Google Auth in Python for API Access

Zachary Smith
5 min readApr 25, 2019


A simple, straightforward guide to authenticating access to Google apps API interface in Python

Connect with Python

Since I have been unable to find a post that concisely describes how to use Google’s “Google Auth Library for Python”, I thought I would create one.

This guide will assume that you know how to create a project on Google Developer Console and obtain the “client secrets” for that project. It will also assume that you are able to navigate the documentation for Google APIs to be able to build out request strings and parameters as is necessary for your application.

I am going to outline a straightforward presentation of the classes that make it easy to flow through the process of obtaining an “authenticated user token”. This token enables initialization of an authorized session through which requests can be made. Also, how to refresh an already authenticated and saved token to obtain an authorized session for making requests.

Finally, a note on security before we get started. Since this API allows you to build applications which access many Google Apps through a person’s Google Account, I highly suggest being careful with the client secrets file and the user authentication token, should you choose to save these somewhere. (The client secrets file you will have to save somewhere.) At the very least add these files to your .gitignore and keep them out of any git repositories.

There’s more than one way to write a program, so just pick something.

This is the easiest process that I have figured out for authenticating a user token to access Google Drive, Sheets, Word, etc. Being in an organization that uses all of these Google products and frequently saves important data in Sheets, I find this especially useful. I have the need to analyze some of that data, using the API allows me to cut out the tedious process of saving a Sheet locally. Also, allowing me to avoid keeping all those files organized on disk. Not to mention that the data stays realtime.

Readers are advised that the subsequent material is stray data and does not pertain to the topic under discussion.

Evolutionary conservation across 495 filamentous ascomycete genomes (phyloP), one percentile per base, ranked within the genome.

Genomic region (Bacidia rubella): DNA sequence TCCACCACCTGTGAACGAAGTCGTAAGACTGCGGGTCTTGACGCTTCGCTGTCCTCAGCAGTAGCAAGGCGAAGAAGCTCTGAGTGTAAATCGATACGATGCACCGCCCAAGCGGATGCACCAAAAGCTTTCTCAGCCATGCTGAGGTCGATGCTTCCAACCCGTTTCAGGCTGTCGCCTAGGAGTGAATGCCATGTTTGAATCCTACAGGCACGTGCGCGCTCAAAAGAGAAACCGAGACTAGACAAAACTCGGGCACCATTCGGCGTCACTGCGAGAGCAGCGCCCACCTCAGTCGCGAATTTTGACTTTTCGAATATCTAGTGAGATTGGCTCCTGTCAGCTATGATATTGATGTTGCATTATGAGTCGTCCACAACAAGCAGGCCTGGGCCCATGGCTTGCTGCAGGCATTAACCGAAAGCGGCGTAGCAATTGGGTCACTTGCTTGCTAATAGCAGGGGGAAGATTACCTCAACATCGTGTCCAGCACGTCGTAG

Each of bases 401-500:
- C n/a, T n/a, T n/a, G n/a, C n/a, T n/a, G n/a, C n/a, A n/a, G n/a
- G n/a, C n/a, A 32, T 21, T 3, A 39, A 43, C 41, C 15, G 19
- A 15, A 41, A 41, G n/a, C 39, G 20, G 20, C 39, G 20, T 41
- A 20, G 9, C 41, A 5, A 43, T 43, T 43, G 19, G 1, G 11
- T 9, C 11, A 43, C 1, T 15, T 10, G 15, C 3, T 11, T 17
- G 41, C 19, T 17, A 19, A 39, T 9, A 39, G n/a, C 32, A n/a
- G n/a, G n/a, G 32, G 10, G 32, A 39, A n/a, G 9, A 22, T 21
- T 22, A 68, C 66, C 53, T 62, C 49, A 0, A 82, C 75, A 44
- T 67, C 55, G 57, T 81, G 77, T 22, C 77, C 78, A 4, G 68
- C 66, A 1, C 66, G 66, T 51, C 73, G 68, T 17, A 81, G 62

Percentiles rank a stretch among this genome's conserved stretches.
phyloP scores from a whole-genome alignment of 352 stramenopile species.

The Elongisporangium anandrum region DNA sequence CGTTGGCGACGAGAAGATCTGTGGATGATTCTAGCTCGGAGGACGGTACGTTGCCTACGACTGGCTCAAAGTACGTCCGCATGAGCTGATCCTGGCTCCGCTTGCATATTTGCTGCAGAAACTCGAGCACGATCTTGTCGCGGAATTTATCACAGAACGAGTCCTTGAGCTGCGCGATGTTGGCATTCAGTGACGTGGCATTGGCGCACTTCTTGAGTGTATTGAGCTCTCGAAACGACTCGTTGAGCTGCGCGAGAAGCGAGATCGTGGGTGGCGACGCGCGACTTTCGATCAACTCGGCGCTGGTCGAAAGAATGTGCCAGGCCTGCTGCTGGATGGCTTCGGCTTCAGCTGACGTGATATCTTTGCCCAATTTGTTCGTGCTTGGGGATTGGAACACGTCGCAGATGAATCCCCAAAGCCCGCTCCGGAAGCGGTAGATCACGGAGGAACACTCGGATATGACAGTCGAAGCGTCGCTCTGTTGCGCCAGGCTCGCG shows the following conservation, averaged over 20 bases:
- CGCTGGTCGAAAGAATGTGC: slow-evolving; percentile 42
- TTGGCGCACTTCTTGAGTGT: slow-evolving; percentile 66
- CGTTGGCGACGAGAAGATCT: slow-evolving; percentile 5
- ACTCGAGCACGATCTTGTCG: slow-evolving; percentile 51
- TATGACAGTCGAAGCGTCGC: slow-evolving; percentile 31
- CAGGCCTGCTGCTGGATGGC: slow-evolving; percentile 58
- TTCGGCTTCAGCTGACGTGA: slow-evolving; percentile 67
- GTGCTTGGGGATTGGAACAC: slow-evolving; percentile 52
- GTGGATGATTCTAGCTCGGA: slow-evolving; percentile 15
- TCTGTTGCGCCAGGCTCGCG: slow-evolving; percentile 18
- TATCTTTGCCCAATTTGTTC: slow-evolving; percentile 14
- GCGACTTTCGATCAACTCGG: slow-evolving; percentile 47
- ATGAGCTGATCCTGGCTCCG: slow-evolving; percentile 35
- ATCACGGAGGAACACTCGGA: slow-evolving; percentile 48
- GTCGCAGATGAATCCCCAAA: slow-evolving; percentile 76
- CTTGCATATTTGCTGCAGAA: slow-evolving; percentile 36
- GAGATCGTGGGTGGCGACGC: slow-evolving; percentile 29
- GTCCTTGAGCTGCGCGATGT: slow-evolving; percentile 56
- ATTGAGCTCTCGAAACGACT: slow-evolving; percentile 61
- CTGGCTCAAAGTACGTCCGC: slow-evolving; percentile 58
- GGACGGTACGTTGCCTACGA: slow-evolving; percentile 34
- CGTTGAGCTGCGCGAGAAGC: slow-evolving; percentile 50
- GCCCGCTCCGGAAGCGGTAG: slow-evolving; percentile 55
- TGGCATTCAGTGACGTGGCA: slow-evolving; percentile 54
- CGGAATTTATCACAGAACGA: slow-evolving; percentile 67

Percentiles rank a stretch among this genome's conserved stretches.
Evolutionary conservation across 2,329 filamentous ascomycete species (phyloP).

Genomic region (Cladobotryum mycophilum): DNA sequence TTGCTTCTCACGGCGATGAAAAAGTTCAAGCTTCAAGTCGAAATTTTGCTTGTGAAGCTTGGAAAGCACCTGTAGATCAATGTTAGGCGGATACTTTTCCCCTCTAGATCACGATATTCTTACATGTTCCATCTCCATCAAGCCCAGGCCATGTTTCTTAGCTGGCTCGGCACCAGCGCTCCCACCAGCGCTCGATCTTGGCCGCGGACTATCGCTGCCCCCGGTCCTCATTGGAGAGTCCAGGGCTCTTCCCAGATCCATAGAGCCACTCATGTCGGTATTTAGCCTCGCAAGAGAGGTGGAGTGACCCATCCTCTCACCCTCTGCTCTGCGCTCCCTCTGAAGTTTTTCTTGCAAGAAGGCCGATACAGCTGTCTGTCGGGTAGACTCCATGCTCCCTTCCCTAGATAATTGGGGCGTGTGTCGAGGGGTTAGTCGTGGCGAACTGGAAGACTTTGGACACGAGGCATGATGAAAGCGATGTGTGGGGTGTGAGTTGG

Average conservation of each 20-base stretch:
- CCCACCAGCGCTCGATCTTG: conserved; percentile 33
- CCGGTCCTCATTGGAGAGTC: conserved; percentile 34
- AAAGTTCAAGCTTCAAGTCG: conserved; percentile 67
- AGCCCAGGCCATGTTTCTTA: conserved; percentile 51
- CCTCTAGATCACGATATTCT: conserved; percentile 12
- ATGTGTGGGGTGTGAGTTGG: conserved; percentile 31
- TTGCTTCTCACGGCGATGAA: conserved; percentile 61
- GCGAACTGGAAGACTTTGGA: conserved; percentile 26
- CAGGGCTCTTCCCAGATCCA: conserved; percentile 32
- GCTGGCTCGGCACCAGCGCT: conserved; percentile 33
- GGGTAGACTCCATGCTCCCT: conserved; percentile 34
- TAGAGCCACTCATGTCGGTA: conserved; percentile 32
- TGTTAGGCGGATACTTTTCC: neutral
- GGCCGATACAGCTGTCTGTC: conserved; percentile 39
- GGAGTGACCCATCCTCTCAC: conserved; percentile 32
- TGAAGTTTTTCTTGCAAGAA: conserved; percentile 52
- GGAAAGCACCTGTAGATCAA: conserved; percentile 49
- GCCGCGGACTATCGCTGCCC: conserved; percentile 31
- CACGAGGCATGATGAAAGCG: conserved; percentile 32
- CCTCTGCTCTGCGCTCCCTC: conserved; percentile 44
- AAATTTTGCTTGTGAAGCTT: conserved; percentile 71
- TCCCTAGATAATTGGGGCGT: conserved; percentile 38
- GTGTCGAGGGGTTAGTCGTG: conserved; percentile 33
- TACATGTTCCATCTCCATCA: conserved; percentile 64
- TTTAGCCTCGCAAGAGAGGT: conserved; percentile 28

The libraries we will be using are google-auth ( and google-auth-oauthlib ( There is one class that makes it easy to obtain a new user authentication token, google_auth_oauthlib.flow.Flow. Then to use a saved token you will need two other classes — google.auth.transport.requests.AuthorizedSession & google.oauth2.credentials.Credentials.

From here it’s really simple. As I’ve said, there are two work flows — one performing authorization that generates a user token and another using a saved user token and refreshing it. If you don’t already have a user token, you will have to use the first process above to get that token, which can be saved for later use in the second process.

Authenticate New User Token

There are several ways to handle generating the token, the easiest of which is to print the authorization URL to the terminal for copy and paste into a browser. Then prompt the user for the authentication token and wait for input to continue.

from google_auth_oauthlib.flow import Flow
import json
# Name of client secrets file